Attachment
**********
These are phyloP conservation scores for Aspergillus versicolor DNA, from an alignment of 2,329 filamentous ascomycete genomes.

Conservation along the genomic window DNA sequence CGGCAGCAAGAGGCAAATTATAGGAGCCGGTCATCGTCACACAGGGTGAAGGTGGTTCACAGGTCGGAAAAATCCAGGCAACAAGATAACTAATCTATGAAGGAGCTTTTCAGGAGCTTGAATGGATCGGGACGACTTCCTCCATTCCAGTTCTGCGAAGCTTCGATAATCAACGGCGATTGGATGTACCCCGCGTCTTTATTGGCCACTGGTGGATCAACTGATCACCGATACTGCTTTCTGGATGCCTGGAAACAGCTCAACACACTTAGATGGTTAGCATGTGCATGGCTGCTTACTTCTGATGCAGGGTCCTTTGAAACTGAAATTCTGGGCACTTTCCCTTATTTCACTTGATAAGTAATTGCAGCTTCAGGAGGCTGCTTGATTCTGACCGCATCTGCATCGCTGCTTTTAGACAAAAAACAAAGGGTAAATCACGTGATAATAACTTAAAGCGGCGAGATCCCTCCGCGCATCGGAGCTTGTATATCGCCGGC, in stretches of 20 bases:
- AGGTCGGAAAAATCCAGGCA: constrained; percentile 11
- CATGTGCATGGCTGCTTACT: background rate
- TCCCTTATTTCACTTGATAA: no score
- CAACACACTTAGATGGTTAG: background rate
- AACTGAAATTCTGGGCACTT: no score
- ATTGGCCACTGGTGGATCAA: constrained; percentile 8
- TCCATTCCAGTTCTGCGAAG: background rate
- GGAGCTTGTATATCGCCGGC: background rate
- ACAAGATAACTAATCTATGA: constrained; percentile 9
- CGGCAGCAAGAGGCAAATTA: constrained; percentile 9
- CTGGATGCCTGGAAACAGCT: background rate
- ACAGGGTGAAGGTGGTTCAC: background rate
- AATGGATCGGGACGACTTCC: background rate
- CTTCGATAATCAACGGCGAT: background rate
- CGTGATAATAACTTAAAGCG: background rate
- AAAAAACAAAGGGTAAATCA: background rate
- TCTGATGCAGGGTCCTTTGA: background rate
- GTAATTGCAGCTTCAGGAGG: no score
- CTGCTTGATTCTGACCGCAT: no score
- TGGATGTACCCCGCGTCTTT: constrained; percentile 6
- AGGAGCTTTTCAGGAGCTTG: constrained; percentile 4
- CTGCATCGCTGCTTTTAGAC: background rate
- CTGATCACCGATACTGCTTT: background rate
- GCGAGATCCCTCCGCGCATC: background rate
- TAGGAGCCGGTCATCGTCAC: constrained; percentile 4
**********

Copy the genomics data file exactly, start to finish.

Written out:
These are phyloP conservation scores for Aspergillus versicolor DNA, from an alignment of 2,329 filamentous ascomycete genomes.

Conservation along the genomic window DNA sequence CGGCAGCAAGAGGCAAATTATAGGAGCCGGTCATCGTCACACAGGGTGAAGGTGGTTCACAGGTCGGAAAAATCCAGGCAACAAGATAACTAATCTATGAAGGAGCTTTTCAGGAGCTTGAATGGATCGGGACGACTTCCTCCATTCCAGTTCTGCGAAGCTTCGATAATCAACGGCGATTGGATGTACCCCGCGTCTTTATTGGCCACTGGTGGATCAACTGATCACCGATACTGCTTTCTGGATGCCTGGAAACAGCTCAACACACTTAGATGGTTAGCATGTGCATGGCTGCTTACTTCTGATGCAGGGTCCTTTGAAACTGAAATTCTGGGCACTTTCCCTTATTTCACTTGATAAGTAATTGCAGCTTCAGGAGGCTGCTTGATTCTGACCGCATCTGCATCGCTGCTTTTAGACAAAAAACAAAGGGTAAATCACGTGATAATAACTTAAAGCGGCGAGATCCCTCCGCGCATCGGAGCTTGTATATCGCCGGC, in stretches of 20 bases:
- AGGTCGGAAAAATCCAGGCA: constrained; percentile 11
- CATGTGCATGGCTGCTTACT: background rate
- TCCCTTATTTCACTTGATAA: no score
- CAACACACTTAGATGGTTAG: background rate
- AACTGAAATTCTGGGCACTT: no score
- ATTGGCCACTGGTGGATCAA: constrained; percentile 8
- TCCATTCCAGTTCTGCGAAG: background rate
- GGAGCTTGTATATCGCCGGC: background rate
- ACAAGATAACTAATCTATGA: constrained; percentile 9
- CGGCAGCAAGAGGCAAATTA: constrained; percentile 9
- CTGGATGCCTGGAAACAGCT: background rate
- ACAGGGTGAAGGTGGTTCAC: background rate
- AATGGATCGGGACGACTTCC: background rate
- CTTCGATAATCAACGGCGAT: background rate
- CGTGATAATAACTTAAAGCG: background rate
- AAAAAACAAAGGGTAAATCA: background rate
- TCTGATGCAGGGTCCTTTGA: background rate
- GTAATTGCAGCTTCAGGAGG: no score
- CTGCTTGATTCTGACCGCAT: no score
- TGGATGTACCCCGCGTCTTT: constrained; percentile 6
- AGGAGCTTTTCAGGAGCTTG: constrained; percentile 4
- CTGCATCGCTGCTTTTAGAC: background rate
- CTGATCACCGATACTGCTTT: background rate
- GCGAGATCCCTCCGCGCATC: background rate
- TAGGAGCCGGTCATCGTCAC: constrained; percentile 4